This paper presents major gaps and challenges for implementing the UN Decade of Ocean Science for Sustainable Development (2021-2030) in the Mediterranean region. The authors make recommendations on the scientific knowledge needs and co-design actions identified during two consultations, part of the Decade preparatory-phase, framing them in the Mediterranean Sea’s unique environmental and socio-economic perspectives. According to the ‘Mediterranean State of the Environment and Development Report 2020’ by the United Nations Environment Programme Mediterranean Action Plan and despite notable progress, the Mediterranean region is not on track to achieve and fully implement the Sustainable Development Goals of Agenda 2030. Key factors are the cumulative effect of multiple human-induced pressures that threaten the ecosystem resources and services in the global change scenario. The basin, identified as a climate change vulnerability hotspot, is exposed to pollution and rising impacts of climate change. This affects mainly the coastal zones, at increasing risk of extreme events and their negative effects of unsustainable management of key economic assets. Transitioning to a sustainable blue economy is the key for the marine environment’s health and the nourishment of future generations. This challenging context, offering the opportunity of enhancing the knowledge to define science-based measures as well as narrowing the gaps between the Northen and Southern shores, calls for a joint (re)action. The paper reviews the state of the art of Mediterranean Sea science knowledge, sets of trends, capacity development needs, specific challenges, and recommendations for each Decade’s societal outcome. In the conclusions, the proposal for a Mediterranean regional programme in the framework of the Ocean Decade is addressed. The core objective relies on integrating and improving the existing ocean-knowledge, Ocean Literacy, and ocean observing capacities building on international cooperation to reach the “Mediterranean Sea that we want”.

The mediterranean sea we want

Fava F.;Pinardi N.;Zavatarelli M.
2021

Abstract

This paper presents major gaps and challenges for implementing the UN Decade of Ocean Science for Sustainable Development (2021-2030) in the Mediterranean region. The authors make recommendations on the scientific knowledge needs and co-design actions identified during two consultations, part of the Decade preparatory-phase, framing them in the Mediterranean Sea’s unique environmental and socio-economic perspectives. According to the ‘Mediterranean State of the Environment and Development Report 2020’ by the United Nations Environment Programme Mediterranean Action Plan and despite notable progress, the Mediterranean region is not on track to achieve and fully implement the Sustainable Development Goals of Agenda 2030. Key factors are the cumulative effect of multiple human-induced pressures that threaten the ecosystem resources and services in the global change scenario. The basin, identified as a climate change vulnerability hotspot, is exposed to pollution and rising impacts of climate change. This affects mainly the coastal zones, at increasing risk of extreme events and their negative effects of unsustainable management of key economic assets. Transitioning to a sustainable blue economy is the key for the marine environment’s health and the nourishment of future generations. This challenging context, offering the opportunity of enhancing the knowledge to define science-based measures as well as narrowing the gaps between the Northen and Southern shores, calls for a joint (re)action. The paper reviews the state of the art of Mediterranean Sea science knowledge, sets of trends, capacity development needs, specific challenges, and recommendations for each Decade’s societal outcome. In the conclusions, the proposal for a Mediterranean regional programme in the framework of the Ocean Decade is addressed. The core objective relies on integrating and improving the existing ocean-knowledge, Ocean Literacy, and ocean observing capacities building on international cooperation to reach the “Mediterranean Sea that we want”.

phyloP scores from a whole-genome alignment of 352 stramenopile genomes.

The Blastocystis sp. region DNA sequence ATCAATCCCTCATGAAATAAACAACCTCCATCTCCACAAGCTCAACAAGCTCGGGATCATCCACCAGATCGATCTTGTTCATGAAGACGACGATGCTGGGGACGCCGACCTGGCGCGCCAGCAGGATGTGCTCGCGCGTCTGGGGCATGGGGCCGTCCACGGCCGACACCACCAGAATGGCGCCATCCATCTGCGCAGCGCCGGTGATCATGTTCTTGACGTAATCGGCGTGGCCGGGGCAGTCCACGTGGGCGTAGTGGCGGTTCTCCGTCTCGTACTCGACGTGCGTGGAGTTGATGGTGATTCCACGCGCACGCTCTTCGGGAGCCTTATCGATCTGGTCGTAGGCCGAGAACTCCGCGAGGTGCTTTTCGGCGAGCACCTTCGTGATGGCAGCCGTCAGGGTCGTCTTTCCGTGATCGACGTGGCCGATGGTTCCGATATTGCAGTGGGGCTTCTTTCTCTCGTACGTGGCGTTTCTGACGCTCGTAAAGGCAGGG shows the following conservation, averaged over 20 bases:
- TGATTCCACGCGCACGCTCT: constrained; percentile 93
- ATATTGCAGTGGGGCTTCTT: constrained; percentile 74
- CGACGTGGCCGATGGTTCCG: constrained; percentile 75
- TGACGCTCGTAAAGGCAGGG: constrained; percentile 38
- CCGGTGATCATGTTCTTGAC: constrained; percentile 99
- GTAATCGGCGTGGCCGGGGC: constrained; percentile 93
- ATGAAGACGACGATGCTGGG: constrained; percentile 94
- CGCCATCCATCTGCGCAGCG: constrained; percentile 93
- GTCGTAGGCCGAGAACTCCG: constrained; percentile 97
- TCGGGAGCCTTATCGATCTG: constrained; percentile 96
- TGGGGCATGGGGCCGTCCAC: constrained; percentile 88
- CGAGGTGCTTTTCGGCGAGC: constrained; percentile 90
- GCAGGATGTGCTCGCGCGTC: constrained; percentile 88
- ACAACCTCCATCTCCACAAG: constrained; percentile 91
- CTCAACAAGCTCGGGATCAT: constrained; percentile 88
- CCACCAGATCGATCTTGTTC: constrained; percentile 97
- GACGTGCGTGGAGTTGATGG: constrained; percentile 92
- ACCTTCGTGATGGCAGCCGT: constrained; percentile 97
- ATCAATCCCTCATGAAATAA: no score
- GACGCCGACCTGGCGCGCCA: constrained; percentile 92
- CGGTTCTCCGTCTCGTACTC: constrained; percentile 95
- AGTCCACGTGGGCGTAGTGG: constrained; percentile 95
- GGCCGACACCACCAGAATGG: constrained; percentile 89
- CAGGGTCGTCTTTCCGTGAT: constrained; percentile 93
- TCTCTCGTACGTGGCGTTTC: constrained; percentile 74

Cappelletto M.; Santoleri R.; Evangelista L.; Galgani F.; Garces E.; Giorgetti A.; Fava F.; Herut B.; Hilmi K.; Kholeif S.; Lorito S.; Sammari C.; Lianos M.C.; Celussi M.; D'alelio D.; Francocci F.; Giorgi G.; Canu D.M.; Organelli E.; Pomaro A.; Sannino G.; Segou M.; Simoncelli S.; Babeyko A.; Barbanti A.; Chang-Seng D.; Cardin V.; Casotti R.; Drago A.; Asmi S.E.; Eparkhina D.; Fichaut M.; Hema T.; Procaccini G.; Santoro F.; Scoullos M.; Solidoro C.; Trincardi F.; Tunesi L.; Umgiesser G.; Zingone A.; Ballerini T.; Chaffai A.; Coppini G.; Gruber S.; Knezevic J.; Leone G.; Penca J.; Pinardi N.; Petihakis G.; Rio M.-H.; Said M.; Siokouros Z.; Srour A.; Snoussi M.; Tintore J.; Vassilopoulou V.; Zavatarelli M.
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Utilizza questo identificativo per citare o creare un link a questo documento: http://hdl.handle.net/11585/872043
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